Very few entrepreneurs consider their exit plan when trying to get their business off the ground. The last thing on your mind is how to leave this company you’ve built with hard work, inspiration, and determination.
But nothing lasts forever, meaning an exit plan should be germinating from the very start. Here are some of the most common strategies and how they can work in a well-crafted succession plan:
1. Transfer to Family
Many business owners choose this option to build their exit strategy around, and it’s not hard to figure out why.
It’s a plan that meets several positive objectives at the same time: you can pass your valuable assets on to your family, maintain a certain level of involvement in the company you have been invested in for so long, and you may even be able to continue to draw an income from the business (depending on how you left).
It also comes with some uncertainty; if you don’t have a family member with the skills or desire to take on the business, it could leave things in a state of disarray. It could also result in infighting and dissension amongst the family.
2. Selling to a Financial Buyer
When using this as the exit strategy, it’s important to have a pre-plan in place that grooms the company for the highest value possible. Even smaller, family-run companies can choose this strategy, particularly if no one else in the family has an interest in taking the reins.
It provides an option to the owner’s heirs, giving them financial liquidity with which they can do as they like. In some financial buyer sales, a clause will be invoked to keep the seller in place, operating the business, for a specified period of time after the sale has gone through.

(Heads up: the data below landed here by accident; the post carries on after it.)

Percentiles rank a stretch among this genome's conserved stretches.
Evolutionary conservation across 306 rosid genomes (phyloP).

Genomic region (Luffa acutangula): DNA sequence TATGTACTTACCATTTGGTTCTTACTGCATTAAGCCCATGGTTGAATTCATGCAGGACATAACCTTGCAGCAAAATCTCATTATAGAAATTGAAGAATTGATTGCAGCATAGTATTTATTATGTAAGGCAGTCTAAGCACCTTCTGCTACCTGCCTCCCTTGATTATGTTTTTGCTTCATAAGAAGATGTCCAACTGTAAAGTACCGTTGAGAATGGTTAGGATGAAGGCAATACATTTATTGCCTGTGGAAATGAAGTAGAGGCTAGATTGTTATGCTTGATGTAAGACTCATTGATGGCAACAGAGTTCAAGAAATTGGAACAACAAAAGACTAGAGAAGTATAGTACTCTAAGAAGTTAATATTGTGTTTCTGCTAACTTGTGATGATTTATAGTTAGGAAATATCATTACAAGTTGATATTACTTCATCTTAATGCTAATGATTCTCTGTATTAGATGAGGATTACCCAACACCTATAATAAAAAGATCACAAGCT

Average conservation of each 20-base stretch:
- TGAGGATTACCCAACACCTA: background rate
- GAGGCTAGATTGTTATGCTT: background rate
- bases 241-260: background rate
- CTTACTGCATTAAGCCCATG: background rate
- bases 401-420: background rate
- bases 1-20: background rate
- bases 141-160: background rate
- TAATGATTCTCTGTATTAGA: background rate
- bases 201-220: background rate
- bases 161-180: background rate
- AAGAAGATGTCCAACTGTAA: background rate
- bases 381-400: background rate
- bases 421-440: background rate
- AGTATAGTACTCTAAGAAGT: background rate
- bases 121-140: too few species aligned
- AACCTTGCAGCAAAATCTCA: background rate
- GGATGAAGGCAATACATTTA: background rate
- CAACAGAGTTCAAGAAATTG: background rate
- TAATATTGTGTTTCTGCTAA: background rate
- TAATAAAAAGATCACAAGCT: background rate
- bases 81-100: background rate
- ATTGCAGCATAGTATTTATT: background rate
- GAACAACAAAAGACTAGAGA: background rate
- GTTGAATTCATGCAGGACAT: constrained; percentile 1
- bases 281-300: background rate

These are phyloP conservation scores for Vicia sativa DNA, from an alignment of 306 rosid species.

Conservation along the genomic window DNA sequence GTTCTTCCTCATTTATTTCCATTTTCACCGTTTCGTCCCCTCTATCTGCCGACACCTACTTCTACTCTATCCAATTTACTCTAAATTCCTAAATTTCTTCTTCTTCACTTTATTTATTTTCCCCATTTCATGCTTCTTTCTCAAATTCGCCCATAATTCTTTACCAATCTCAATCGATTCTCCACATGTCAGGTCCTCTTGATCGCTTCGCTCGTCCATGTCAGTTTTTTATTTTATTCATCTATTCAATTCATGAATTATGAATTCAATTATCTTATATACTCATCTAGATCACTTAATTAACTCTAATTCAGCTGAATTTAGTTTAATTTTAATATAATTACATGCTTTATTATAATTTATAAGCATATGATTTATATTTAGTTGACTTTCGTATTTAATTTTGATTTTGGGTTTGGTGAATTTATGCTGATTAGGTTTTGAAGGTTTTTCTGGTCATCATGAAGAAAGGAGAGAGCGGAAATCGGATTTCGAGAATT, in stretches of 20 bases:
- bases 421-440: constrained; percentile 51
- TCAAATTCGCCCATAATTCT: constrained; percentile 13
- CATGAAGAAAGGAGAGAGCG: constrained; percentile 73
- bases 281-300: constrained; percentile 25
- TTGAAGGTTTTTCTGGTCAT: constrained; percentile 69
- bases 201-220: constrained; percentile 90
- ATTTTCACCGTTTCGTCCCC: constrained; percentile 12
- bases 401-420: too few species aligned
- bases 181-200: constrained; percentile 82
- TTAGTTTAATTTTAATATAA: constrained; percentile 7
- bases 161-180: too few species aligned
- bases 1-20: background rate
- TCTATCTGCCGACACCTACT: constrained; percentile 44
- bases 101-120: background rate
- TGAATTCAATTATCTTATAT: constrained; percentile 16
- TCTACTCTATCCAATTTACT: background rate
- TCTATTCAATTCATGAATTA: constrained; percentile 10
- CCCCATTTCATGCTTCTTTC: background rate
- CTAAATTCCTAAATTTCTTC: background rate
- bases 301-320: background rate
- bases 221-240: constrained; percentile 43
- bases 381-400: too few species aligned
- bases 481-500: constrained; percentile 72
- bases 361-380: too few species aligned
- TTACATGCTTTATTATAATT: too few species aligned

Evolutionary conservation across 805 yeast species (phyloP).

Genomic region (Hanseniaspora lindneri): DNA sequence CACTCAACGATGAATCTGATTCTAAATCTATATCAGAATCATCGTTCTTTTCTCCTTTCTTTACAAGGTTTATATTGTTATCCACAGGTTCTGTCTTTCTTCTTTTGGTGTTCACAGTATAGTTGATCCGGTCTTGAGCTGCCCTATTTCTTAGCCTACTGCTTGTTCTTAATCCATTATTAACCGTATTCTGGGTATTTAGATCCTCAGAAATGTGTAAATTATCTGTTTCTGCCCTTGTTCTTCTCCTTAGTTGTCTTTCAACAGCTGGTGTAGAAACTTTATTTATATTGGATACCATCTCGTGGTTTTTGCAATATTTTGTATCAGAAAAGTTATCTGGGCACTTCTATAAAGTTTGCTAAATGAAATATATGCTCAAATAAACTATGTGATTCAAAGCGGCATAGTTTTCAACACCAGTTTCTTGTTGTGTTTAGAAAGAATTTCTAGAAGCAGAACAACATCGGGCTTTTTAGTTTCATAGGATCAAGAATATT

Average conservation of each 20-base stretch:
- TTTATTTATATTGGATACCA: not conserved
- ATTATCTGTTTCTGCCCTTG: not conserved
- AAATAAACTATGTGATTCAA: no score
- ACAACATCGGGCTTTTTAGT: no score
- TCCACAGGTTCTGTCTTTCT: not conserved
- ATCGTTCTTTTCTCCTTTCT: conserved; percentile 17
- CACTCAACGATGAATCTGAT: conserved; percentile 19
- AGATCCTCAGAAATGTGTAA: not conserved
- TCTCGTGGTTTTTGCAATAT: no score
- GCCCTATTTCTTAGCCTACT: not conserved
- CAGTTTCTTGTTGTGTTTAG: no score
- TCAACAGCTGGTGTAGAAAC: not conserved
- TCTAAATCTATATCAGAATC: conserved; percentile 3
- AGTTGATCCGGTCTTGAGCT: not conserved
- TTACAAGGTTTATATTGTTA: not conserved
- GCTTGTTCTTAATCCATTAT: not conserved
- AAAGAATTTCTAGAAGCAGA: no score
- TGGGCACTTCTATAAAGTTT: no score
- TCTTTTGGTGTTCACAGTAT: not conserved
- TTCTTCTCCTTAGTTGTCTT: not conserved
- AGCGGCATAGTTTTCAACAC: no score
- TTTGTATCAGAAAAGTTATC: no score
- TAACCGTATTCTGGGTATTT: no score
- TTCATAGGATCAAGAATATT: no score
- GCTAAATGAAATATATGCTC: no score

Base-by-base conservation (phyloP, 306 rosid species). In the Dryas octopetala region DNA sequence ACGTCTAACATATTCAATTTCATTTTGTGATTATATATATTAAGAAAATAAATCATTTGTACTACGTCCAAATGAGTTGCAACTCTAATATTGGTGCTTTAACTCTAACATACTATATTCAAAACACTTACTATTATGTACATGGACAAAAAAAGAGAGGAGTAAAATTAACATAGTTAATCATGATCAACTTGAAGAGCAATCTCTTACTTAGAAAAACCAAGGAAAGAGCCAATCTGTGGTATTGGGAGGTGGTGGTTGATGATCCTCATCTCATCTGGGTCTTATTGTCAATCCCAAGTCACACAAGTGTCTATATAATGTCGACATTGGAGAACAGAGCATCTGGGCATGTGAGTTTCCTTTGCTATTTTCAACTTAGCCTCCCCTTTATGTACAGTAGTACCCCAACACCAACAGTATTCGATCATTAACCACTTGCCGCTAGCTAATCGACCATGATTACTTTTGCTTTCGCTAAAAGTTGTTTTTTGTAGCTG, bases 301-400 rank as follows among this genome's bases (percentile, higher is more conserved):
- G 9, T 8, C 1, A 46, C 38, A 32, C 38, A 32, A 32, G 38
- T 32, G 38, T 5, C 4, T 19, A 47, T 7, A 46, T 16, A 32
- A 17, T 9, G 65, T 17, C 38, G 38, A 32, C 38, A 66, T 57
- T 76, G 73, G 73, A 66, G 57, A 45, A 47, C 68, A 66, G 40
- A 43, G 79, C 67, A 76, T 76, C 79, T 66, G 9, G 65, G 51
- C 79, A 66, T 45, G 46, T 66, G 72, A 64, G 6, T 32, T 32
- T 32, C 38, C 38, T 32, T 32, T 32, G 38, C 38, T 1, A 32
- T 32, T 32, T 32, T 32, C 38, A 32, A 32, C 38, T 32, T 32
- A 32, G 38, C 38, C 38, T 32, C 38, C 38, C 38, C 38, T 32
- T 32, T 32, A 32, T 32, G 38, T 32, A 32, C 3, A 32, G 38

3. Strategic Buyer Sale
In the event of a merger, shareholders will usually take stock in the bigger of the two companies. While this provides them with the best possible outcome, it often leaves shareholders without cash for a certain time period following the sale, meaning they must prepare financially for said period.
Since the seller may have signed a non-compete clause, it could prevent them from operating a new business in the same field. There are limitations, but if a business owner or shareholder can use a larger company’s acquisition as an exit strategy, it can be profitable.
4. Employee Buyout
While this is seldom as profitable as selling to a strategic or financial buyer, there are advantages to selling to employees and/or managers. For one, it could preclude the need to sell the entire business at one time, allowing for a slower, more considered exit strategy.
Furthermore, the experience of the employees can do wonders for the continued success of the company, something that may be of high importance to anyone who wishes to establish a meaningful legacy. On a more practical level, employee buyouts can be used for considerable tax advantages.
5. Asset Liquidation
Should your company meet the legal requirements for such a plan, asset liquidation could be a viable exit strategy. Instead of selling the company whole, you can go liquid instantly, close the doors, and sell off the assets.
In some cases, this may not only be the best choice – it might be the only one. If your contribution to the business is so substantial that the company would not have any value without your involvement. Unfortunately, asset liquidation is often the least profitable of the available exit strategies.
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